Accrual and prepayments

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If you buy a years supply of something in one go, then the profit for that period will be reduced unfairly as the years supply should be spread evenly of the coming twelve months. This also applies to quarterly arrangements such as rent where the cost should be spread over three months. Similarly if you get billed quarterly in arrears (perhaps with your phone bill) then you need to account for the current usage even though the bill has not arrived.

Accruals and Prepayments are a way of doing this without having to manually calculate the amount to release each month.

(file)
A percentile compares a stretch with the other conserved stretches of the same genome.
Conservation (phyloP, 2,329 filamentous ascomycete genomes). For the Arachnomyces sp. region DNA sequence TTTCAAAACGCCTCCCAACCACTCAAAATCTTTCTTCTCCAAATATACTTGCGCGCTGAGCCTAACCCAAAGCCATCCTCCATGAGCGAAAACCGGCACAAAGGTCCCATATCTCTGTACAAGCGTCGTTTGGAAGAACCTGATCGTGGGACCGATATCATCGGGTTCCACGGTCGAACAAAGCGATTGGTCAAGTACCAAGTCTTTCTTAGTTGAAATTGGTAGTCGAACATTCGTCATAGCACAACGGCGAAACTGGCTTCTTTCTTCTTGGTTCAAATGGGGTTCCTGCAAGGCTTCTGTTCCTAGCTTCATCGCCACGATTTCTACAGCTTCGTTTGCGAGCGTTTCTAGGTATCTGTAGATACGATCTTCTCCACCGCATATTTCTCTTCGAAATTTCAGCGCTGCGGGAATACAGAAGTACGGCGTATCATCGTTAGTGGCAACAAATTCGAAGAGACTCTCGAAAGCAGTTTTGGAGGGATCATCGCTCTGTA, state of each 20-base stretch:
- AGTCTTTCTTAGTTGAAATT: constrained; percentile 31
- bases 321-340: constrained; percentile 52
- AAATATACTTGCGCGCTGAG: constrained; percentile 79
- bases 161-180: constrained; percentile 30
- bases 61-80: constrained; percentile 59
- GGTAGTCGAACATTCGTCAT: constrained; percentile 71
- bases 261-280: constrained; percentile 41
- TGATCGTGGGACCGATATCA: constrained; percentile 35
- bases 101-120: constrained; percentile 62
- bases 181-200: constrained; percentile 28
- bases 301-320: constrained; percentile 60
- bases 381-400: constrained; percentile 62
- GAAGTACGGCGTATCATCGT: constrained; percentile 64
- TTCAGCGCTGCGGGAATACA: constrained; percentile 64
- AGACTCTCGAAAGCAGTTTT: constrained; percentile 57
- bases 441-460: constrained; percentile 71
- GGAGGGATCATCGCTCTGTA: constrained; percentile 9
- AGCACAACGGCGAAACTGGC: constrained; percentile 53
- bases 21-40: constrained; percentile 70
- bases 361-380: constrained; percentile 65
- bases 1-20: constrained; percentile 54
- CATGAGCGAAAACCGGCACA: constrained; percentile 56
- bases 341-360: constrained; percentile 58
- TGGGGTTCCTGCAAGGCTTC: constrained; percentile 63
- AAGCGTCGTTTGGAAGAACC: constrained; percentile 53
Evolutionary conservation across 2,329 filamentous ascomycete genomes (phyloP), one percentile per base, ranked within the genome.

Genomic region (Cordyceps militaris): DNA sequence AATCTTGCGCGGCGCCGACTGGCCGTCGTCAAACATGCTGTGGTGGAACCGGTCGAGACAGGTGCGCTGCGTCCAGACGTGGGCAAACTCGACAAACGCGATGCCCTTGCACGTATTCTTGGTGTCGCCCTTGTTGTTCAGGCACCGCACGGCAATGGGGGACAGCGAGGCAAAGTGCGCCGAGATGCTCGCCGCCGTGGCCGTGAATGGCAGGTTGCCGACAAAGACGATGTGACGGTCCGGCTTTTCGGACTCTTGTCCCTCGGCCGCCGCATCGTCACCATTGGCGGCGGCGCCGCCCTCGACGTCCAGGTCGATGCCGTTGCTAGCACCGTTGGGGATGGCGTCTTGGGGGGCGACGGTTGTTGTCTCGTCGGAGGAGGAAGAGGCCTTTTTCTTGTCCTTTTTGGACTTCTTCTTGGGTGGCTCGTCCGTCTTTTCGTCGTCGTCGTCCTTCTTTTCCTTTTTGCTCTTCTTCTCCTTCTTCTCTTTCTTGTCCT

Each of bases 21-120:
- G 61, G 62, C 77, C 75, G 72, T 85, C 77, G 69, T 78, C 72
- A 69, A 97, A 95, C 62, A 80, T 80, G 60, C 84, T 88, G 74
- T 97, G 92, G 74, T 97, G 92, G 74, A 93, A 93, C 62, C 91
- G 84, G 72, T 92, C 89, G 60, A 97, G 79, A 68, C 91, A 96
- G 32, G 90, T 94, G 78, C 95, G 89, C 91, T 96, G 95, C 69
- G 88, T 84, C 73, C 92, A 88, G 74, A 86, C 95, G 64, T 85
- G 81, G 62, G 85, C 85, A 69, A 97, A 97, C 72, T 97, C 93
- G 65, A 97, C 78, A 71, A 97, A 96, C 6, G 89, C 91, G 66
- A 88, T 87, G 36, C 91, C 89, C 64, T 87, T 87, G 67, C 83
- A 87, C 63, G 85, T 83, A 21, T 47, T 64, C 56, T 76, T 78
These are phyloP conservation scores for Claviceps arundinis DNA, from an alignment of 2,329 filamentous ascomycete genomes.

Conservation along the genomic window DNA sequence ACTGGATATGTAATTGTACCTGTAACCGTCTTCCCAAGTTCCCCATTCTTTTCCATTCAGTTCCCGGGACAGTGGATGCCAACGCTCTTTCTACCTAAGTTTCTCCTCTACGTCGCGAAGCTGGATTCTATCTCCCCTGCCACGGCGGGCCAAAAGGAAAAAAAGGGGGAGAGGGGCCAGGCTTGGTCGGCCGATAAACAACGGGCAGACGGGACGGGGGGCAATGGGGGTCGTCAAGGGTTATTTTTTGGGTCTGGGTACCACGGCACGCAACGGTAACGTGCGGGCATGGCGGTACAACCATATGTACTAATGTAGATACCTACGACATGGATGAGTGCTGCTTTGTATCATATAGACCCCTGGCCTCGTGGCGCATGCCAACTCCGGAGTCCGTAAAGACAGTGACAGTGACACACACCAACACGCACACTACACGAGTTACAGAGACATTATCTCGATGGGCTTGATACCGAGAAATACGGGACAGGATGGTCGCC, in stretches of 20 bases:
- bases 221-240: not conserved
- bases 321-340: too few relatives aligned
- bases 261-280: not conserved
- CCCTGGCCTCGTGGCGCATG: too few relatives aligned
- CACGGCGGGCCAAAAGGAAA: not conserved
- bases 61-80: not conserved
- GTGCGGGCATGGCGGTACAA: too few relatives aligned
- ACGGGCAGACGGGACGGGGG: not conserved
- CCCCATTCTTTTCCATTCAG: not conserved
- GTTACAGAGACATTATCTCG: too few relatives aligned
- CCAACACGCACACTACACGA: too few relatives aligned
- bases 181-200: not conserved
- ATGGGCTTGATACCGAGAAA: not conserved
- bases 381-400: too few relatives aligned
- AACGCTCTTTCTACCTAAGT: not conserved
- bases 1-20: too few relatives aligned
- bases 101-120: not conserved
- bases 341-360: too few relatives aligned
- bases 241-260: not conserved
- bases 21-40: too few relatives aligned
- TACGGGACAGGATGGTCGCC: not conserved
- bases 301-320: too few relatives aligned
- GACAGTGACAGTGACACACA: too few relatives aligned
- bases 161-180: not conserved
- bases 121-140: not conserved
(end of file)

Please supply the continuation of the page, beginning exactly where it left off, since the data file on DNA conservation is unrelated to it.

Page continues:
Before you start though you need to consider if this is something that needs to be taken into account, a £900 quarterly phone bill may not be a material amount if your overheads are £100000 per month, but could be if overheads were £10000 per month and certainly would be if overheads were £5000 per month. You need to make your own judgement dependant on the amount, the degree of accuracy you want and the cost of time in doing so.

Accruals work by removing the original cost from it's nominal code and storing it in the accruals account then each month the fraction of the cost is returned to the nominal account from which it originally came.

Prepayments work by putting the fraction of the anticipated cost from the prepayments accounts into the nominal code for the expected bill. At the end of the period (when the bill should have arrived) the provision is reversed out so that the actual cost is shown. (It is important to check that the bill has arrived otherwise you will get a strong negative value followed next period with a strong positive value)